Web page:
"Hyra's concepts challenge readers to interrogate their applicability, and for this reason they would be excellent to debate in policy circles or undergraduate classrooms. Race, Class, and Politics in the Cappuccino City starts essential conversations about the importance of social connections within changing neighborhoods. It is a worthy introduction to urban theory, twenty first century development trends, and the history Washington, D.C., for scholarly and public audiences alike."-- "Edge Effects"
"Hyra is a scholar activist par excellence--he worked as an organizer in DC for many years; his frontline experience, sensitivity and understanding is evident through the book. He is also an ethnographer in the tradition of Swedish anthropologist Ulf Hannerz and US anthropologist Elliot Liebrow, who produced classics based on Washington, DC's Shaw/U Street neighbourhood. Also looking at DC's Shaw/U Street neighbourhood, Hyra sets out to investigate the complex strategies people adopt as they struggle to survive, no longer just surviving in poverty as in the 1960s, but now also surviving the threats from gentrification. . . . Hyra's book is political, but in a grounded and more strategic way. This is a great book which all critical urbanists should read."
--Loretta Lees "International Journal of Urban and Regional Research"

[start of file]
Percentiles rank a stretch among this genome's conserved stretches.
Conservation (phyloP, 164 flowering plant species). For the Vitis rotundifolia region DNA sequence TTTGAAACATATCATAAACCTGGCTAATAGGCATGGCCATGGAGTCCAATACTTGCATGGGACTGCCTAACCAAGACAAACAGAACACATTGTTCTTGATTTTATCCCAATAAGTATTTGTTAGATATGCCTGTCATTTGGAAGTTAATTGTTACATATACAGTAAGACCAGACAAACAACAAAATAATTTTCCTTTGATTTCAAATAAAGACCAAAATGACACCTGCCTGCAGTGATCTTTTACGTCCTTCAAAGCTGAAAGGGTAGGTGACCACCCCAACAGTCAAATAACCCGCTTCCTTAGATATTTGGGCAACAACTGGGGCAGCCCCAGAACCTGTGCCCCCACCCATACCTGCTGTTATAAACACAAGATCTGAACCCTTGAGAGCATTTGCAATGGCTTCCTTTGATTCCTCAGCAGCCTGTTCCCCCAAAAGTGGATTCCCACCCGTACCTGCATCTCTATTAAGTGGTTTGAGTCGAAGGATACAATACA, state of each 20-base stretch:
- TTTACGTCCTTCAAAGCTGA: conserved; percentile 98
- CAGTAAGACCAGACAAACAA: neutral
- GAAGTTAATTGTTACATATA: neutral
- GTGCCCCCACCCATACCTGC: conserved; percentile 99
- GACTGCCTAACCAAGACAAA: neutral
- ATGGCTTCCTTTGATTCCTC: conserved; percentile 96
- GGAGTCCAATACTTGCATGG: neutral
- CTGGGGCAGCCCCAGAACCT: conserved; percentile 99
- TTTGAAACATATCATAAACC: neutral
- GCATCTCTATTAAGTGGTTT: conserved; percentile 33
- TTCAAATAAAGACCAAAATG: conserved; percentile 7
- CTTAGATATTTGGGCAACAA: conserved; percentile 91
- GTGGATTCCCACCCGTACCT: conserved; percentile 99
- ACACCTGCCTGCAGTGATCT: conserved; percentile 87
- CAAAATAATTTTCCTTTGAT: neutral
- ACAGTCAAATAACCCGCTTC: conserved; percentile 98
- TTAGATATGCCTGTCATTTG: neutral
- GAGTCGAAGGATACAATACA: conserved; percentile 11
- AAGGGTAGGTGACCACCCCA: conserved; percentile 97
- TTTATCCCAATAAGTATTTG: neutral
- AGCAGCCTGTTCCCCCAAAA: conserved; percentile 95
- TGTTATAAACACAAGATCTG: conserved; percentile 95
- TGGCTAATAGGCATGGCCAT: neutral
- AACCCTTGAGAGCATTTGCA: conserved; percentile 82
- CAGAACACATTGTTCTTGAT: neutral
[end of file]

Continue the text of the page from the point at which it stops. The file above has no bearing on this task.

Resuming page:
"Race, Class, and Politics in the Capuccinno City by Derek Hyra focuses on whether gentrification benefits low-income residents who remain in place. Hyra's core argument is that the poor rarely benefit from gentrification. . . . The book benefits from its ethnographic approach. Hyra was able to probe into the dynamics of neighborhood change at the level of the individual household better than more quantitative studies. . . . I would consider this book to be among the top two recently published social science books, the other being Evicted by Matt Desmond (2016). Cappuccinno City will be an excellent supplementary text for planning, urban studies, and related fields."
--David P. Varady "Journal of Housing and the Built Environment"
"Derek Hyra's Race, Class, and Politics in the Cappuccino City is a welcome and necessary addition to this growing line of inquiry. Hyra's exploration of gentrification in Washington, D.C.'s Shaw/U Street neighborhood presents a multifaceted account of the process by which iconic ''dark ghettos'' are transformed into ''gilded ghettos'' and the implications of the process for longtime black residents. . . . This book is an invaluable resource for scholars and students of cities, policy-makers, and those interested in Washington, D.C.'s distinctive political and economic history."
--Meaghan Sitman "Contemporary Sociology"
"Race, Class, and Politics in the Cappuccino City offers a detailed and very well- written account of Washington, DC, in the specificity of the Shaw/U Street neighborhood. Author Derek Hyra takes the reader on a journey of the redevelopment and gentrification of this neighborhood through local and intimate stories."--Aysegul Can "Historical Geography"